If I had one more week in my non-AP Calculus class, we would study volumes of revolution. That’s probably the biggest weakness of my course right now, and I am trying to figure out a way to include that next year. A junior who is in my regular class and is taking AP next year was a bit lost when coming up with an idea, so he asked me for a topic that we do in AP but did not do in our class so he could be a bit prepared. I suggested volumes of revolution and after a lot more nudging and guidance and idea planting than I did for other students, we decided that a good project for him would be to recreate an interactive 3D model of a solid of revolution using GeoGebra and Winplot. (actually it works with solids of known cross section too).
Here’s how it works…
1. Upload a picture into GeoGebra (he chose a huge vase from the art room). Fit functions to the edges of the object on the part that will be revolved.
2. Recreate the same exact functions in Winplot (which has much better 3D capabilities than GeoGebra does).
3. Use Winplot’s revolving capabilities to revolve the surface around an axis (any axis!). And then, voila, you have a 3D model of your object that you can use the arrows on the keyboard to rotate in any direction. It actually ends up being really impressive – my student told me that he left the model up on his computer and every time he would turn it on he would rotate his vase a bit.
After I saw the success of this project, I suggested the same one to a few students in my AP class (who were required to do a much more low key, shorter version of a final project because of time restraints). They decided to recreate a bunch of sports equipment using the program, which I thought was a really cool idea! Their rotate-able objects:
NEXT YEAR: I made an instruction sheet for those AP kids because they had less time, but I’m glad I did because this was a really cool project and is something that I can see myself doing with a whole class next year. Here it is below. If you haven’t tried making any 3D models (not necessarily real objects) with Winplot, definitely try it out – it’s super cool!
For the last week and half of school, my non-AP Calculus class is embarking on a free choice final project. The only requirements are that they must use some sort of Calculus, they must use a real artifact (data, a picture, a video, history etc), they must incorporate technology, and they must find a way to present it to their peers.I have been so excited to see their creative streaks and see some of them get really excited about this, especially because I am impressed that they are still energized two weeks away from their graduation.
Here are some of my favorite ideas. Note that some are not very sophisticated, but are interesting nonetheless and I have been supportive regardless, as I want to see them really carry out something that they feel is their own. I will report back on these after a week and a half when they are done.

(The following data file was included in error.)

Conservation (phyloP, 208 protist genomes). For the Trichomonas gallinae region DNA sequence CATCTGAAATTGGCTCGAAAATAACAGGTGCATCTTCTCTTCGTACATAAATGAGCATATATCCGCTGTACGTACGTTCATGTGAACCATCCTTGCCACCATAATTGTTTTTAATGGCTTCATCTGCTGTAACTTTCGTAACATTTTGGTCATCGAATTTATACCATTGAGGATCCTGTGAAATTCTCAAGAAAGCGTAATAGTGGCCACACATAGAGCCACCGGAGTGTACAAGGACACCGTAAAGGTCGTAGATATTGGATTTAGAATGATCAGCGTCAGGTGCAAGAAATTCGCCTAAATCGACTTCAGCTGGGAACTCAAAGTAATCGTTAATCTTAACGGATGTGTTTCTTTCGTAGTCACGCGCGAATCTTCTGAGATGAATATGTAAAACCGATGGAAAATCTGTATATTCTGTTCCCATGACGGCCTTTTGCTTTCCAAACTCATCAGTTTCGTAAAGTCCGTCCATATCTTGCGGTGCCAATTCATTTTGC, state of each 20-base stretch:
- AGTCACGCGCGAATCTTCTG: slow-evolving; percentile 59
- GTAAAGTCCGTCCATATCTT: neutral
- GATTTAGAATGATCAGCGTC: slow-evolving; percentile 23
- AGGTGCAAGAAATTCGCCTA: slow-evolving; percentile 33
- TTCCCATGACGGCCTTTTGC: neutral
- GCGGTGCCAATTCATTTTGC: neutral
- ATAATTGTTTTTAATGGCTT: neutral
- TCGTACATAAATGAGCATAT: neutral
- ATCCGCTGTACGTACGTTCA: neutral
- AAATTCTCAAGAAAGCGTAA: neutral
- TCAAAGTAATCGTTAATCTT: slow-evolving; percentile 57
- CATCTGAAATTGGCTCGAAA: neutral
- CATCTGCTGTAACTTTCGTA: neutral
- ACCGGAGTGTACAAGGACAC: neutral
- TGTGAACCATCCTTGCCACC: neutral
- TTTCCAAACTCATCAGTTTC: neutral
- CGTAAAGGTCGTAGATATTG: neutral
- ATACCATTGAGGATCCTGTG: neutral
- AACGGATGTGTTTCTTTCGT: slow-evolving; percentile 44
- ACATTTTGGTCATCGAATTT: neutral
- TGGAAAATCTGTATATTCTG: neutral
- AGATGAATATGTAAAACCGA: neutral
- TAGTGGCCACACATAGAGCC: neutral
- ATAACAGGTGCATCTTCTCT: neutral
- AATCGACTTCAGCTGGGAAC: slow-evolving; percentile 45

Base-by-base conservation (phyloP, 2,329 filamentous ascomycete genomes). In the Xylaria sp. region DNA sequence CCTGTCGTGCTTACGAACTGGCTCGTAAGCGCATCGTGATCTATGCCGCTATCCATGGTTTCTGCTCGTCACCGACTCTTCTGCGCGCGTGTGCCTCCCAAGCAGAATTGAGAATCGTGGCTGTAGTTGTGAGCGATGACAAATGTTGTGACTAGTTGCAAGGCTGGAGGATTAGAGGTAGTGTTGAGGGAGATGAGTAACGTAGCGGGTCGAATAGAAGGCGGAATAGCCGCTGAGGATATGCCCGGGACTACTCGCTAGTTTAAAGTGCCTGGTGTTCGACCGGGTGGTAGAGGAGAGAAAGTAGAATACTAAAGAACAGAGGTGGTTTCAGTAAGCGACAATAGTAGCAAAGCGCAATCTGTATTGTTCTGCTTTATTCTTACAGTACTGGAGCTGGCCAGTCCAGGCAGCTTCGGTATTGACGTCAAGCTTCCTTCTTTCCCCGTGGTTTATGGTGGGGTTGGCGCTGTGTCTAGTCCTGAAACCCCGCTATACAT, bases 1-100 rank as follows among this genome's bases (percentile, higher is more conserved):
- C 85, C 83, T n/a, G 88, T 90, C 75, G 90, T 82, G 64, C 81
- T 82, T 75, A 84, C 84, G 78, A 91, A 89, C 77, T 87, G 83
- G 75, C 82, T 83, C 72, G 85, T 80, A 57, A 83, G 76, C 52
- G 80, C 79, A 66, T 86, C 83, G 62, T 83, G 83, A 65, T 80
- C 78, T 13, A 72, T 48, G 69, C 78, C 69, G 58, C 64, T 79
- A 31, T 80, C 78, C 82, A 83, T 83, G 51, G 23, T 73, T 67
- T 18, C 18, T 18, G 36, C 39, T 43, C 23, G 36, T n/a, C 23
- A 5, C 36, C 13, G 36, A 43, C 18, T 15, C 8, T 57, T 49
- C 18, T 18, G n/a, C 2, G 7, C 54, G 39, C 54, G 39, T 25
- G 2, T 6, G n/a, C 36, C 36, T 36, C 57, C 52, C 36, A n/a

- COMPETITIVE EATING RATES: A few students want to eat as many chicken wings as they can, but as they go, time when they finish each one. Then they are going to calculate the rate at which they are eating wings at a few points during the eating. Their prediction is that the more wings they eat, the slower they will eat them. I am hoping they will try to fit some sort of exponential function to the data (that might tell them their limit). They are going to compare their rates to that of an actual professional eater.
- ATTENDANCE TO THE HAJJ: The Hajj is the annual pilgrimage to Mecca that Muslims embark on once in their lifetime (or sometimes more). One student wants to look at aerial photographs of the Hajj to determine the area that the pilgrims fill up and compare the relative areas from different years to the relative levels of attendance. Then, she also wants to make functions for an old man, a young man and a woman doing the hajj that will give their position at any time given the size of the crowd in a given year.
- THE SPREAD OF SENIORITIS: A couple of students are collecting data from their friends about their GPA throughout the year to see how real senioritis is. Then, they are going to use the idea of differentials to expand on the data and predict students’ GPAs in future terms (college?) given their current slide.
- DESIGNING A GREENHOUSE: One girl wants to make a model of a curved-roof greenhouse and then use Calculus to find the amount of glass used and the volume. She also wants to do some sort of optimization exploration to see if the shape has to do with using the least amount of glass for the most sun exposure.
- CELEBRITY LAND AREA: One student is using Google Earth to find the area of various celebrity plots of land. Then he is going to compare the Google method to numerical methods (like Riemann sums and trapezoidal sums) and he is going to try to determine how Google’s mechanism for finding area works.
- INFECTION: A student has a game on her iPad where a disease is being spread around the world. I can’t remember if the object is to infect the world or to save it. Either way she is going to pick a few regions and track the spread of the disease through those regions to see if the curves are logistic, and to see how the curves of regions close to each other relate to each other.
- DERIVATIVE/ANTIDERIVATIVE CHECKERS: Two students are going to design a checkers board to practice derivatives and antiderivatives. The checkers will have derivatives on one side and antiderivatives on the other. When you jump a piece, you have to solve a derivative or antiderivative before you can capture the piece.
- GATSBY’S OPTIMAL PARTY: One student is going to design a prompt from Gatsby himself asking Calculus students to optimize his guest’s happiness at a party. I don’t know the details, but the sense I get is she is going to give Gatsby a limited budget and things that he could purchase for his party – I’m excited to see how this one turns out!
And there are lots of other great ideas too! I liked the ones above because they took one of my ideas for a prompt and totally made it their own, or just came up with something totally random that they wanted to do. I’m excited to hear how these turn out. I had a million other ideas too… here is the packet of ideas that I gave them to get them thinking.